With the US, as well as Middle Eastern countries, wanting higher oil prices, it is no wonder that warlike behavior takes place. If, somehow, a country can get control of more oil, that is simply an added benefit.

[8] The year 2020 is likely to bring transmission line concerns to the wind and solar industries. In some areas, this will lead to cutbacks in added wind and solar.

A recent industry news item was titled Renewables ‘hit a wall’ in saturated Upper Midwest grid. Most of the material that is published regarding the cost of wind and solar omits the cost of new transmission lines to support wind and solar. In some cases, additional transmission lines are not really required for the first additions of wind and solar generation; it is only when more wind and solar are added that it becomes a problem. The linked article talks about projects being withdrawn until new transmission lines can be added in an area that includes Minnesota, Iowa, parts of the Dakotas and western Wisconsin. Adding transmission lines may take several years.

A related issue that has come up recently is the awareness that, at least in dry areas, transmission lines cause fires. Getting permission to site new transmission lines has been a longstanding problem. When the problem of fires is added to the list of concerns, delays in getting the approval of new transmission lines are likely to be longer, and the cost of new transmission lines is likely to rise higher.

The overlooked transmission line issue, once it is understood, is likely to reduce the interest in replacing other generation with wind and solar.

[9] Countries that are exporters of crude oil are likely to find themselves in increasingly dire financial straits in 2020, as oil prices stay low for longer. Rebellions may arise. Governments may even be overthrown.

Oil exporters often obtain the vast majority of their revenue from the taxation of receipts related to oil exports. If prices stay low in 2020, exporters will find their tax revenues inadequate to maintain current programs for the welfare of their people, such as programs providing jobs and food subsidies. Some of this lost revenue may be offset by increased borrowing. In many cases, programs will need to be cut back. Needless to say, cutbacks are likely to lead to unhappiness and rebellions by citizens.

The problem of rebellions and overthrown governments also can be expected to occur when exporters of other commodities find their prices too low. An example is Chile, an exporter of copper and lithium. Both of these products have recently suffered from low export prices. These low prices no doubt play a major part in the protests taking place in Chile. If more tax revenue from the sales of exports were available, there would be no difficulty in satisfying protesters’ demands related to poverty, inequality, and an overly high cost of living.

We can expect more of these kinds of rebellions and uprisings, the longer oil and other commodity prices stay too low for commodity producers.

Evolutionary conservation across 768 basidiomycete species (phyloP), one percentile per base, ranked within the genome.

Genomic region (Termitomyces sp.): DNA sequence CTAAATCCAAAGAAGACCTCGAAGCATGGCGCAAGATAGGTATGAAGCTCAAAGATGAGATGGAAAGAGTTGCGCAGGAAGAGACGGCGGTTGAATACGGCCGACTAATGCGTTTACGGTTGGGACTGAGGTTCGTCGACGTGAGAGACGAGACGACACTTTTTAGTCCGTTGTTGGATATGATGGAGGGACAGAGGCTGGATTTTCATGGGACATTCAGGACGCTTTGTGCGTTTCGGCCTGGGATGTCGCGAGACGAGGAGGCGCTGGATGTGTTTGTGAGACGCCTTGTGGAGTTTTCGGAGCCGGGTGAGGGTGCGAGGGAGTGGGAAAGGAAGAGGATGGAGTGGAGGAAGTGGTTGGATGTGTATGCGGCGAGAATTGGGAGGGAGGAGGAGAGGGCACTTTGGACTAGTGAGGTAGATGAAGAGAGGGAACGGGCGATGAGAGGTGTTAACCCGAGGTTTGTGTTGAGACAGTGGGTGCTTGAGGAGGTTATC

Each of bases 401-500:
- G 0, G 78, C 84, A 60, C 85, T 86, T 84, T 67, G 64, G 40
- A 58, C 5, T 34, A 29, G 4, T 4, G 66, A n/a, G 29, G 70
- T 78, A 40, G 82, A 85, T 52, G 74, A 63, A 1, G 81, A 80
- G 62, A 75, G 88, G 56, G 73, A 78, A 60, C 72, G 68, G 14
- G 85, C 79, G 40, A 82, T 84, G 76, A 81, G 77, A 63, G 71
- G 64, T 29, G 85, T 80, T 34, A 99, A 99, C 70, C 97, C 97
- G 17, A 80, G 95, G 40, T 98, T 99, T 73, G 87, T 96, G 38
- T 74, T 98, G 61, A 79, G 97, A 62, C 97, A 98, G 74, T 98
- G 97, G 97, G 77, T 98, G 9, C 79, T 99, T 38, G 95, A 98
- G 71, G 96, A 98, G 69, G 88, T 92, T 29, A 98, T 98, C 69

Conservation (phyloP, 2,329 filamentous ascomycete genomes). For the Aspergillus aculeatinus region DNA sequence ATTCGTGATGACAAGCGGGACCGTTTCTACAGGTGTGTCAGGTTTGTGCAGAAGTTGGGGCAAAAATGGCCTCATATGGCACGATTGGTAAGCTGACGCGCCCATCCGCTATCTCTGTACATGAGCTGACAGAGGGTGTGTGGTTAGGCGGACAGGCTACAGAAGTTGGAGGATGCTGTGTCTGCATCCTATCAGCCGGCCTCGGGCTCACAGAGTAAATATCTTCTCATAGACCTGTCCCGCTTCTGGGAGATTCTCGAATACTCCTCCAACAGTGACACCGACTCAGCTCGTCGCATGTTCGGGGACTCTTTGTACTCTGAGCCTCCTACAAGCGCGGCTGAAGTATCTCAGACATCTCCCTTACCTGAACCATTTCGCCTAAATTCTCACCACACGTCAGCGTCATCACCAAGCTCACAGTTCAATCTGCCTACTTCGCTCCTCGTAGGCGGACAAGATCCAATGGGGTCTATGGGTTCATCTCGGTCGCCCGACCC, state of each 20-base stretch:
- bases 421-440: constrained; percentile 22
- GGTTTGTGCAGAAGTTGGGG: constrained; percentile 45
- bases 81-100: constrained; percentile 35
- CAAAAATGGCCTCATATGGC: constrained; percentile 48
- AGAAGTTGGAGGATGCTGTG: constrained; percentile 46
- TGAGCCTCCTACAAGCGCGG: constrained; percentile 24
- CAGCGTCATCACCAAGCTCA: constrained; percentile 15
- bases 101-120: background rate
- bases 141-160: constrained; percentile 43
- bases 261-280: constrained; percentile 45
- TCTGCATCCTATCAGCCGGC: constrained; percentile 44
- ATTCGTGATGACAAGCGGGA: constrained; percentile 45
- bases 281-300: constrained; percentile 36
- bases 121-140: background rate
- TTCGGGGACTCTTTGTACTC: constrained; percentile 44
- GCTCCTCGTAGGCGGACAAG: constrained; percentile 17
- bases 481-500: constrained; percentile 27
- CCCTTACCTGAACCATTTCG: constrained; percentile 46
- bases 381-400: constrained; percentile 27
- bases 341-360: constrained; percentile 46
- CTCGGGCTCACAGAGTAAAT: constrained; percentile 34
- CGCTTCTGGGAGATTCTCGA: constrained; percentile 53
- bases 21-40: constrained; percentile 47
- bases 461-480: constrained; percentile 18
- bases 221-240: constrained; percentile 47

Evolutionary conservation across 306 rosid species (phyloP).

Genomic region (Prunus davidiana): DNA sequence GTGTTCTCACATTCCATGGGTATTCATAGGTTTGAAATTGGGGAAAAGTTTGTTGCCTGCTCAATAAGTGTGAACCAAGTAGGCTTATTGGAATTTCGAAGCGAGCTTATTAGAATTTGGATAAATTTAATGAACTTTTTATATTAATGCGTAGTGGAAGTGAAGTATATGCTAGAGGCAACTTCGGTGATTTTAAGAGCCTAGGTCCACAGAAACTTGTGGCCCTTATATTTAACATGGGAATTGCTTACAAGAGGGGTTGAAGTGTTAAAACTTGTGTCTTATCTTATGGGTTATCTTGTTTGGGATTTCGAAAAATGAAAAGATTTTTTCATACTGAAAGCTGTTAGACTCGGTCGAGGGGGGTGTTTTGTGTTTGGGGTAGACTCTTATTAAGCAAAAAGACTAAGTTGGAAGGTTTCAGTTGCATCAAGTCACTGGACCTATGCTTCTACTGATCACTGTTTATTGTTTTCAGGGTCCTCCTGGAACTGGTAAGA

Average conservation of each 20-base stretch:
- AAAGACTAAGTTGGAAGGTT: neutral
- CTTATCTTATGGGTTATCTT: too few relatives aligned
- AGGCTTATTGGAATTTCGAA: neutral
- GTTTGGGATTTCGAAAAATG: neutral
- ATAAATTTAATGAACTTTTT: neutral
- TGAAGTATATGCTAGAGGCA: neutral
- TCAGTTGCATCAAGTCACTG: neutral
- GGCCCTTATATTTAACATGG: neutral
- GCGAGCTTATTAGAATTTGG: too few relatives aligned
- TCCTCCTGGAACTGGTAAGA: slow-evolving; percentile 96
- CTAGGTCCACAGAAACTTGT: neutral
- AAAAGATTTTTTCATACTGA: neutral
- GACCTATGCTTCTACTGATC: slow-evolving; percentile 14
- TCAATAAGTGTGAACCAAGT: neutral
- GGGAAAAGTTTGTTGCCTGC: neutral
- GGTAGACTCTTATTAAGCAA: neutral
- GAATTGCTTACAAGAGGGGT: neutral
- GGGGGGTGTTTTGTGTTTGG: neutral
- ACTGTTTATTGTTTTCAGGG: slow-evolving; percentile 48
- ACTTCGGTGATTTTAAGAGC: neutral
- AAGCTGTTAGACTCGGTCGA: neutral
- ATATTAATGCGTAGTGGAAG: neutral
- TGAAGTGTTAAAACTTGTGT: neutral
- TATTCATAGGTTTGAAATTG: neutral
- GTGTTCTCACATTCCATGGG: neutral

I have not tried to tell the whole economic story for 2020; even the energy portion is concerning. A networked self-organizing system, such as the world economy, operates in ways that are far different from what simple “common sense” would suggest. Things that seem to be wonderful in the eyes of consumers, such as low oil prices and low commodity prices, may have dark sides that are recessionary in nature. Producers need high prices to produce commodities, but these high commodity prices lead to finished goods and services that are too expensive for many consumers to afford.

There probably cannot be a “one-size-fits-all” forecast for the world economy. Some parts of the world will likely fare better than others. It is possible that a collapse of one or more parts of the world economy will allow other parts to continue. Such a situation occurred in 1991, when the central government of the Soviet Union collapsed after an extended period of low oil prices.

It is easy to think that the future is entirely bleak, but we cannot entirely understand the workings of a self-organizing networked economy. The economy tends to have more redundancy than we would expect. Furthermore, things that seem to be terrible often do not turn out as badly as expected. Things that seem to be wonderful often do not turn out as favorably as expected. Thus, we really don’t know what the future holds. We need to keep watching the signs and adjust our views as more information unfolds.

About Gail Tverberg

My name is Gail Tverberg. I am an actuary interested in finite world issues - oil depletion, natural gas depletion, water shortages, and climate change. Oil limits look very different from what most expect, with high prices leading to recession, and low prices leading to financial problems for oil producers and for oil exporting countries. We are really dealing with a physics problem that affects many parts of the economy at once, including wages and the financial system. I try to look at the overall problem.
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1,162 Responses to Expect low oil prices in 2020; tendency toward recession

  1. Kowalainen says:

    If north Sweden claims its independence. Can they buy these from you guys?

    (Asking for a friend)


    • With enough issuance of debt by north Sweden, I expect.

      • Kowalainen says:

        Would cash be O.K?
        And a NATO membership?

        (follow up question)


        • beidawei says:

          I think NATO would Lapp it right up.


            • Non-hispanic blacks are far more likely to be fat than whites and hispanics.

              Obesity does not impact all races equally in the U.S.

              The following give the percentage of obese adults in each group:

              non-Hispanic blacks — 48.1 percent
              Hispanics — 42.5 percent
              non-Hispanic whites — 34.5 percent
              non-Hispanic Asians — 11.7 percent

              Does this mean that blacks were more likely to vote for Trump?

            • Tim Groves says:

              Does this mean there are also categories called Hispanic blacks, Hispanic Whites and Hispanic Asians?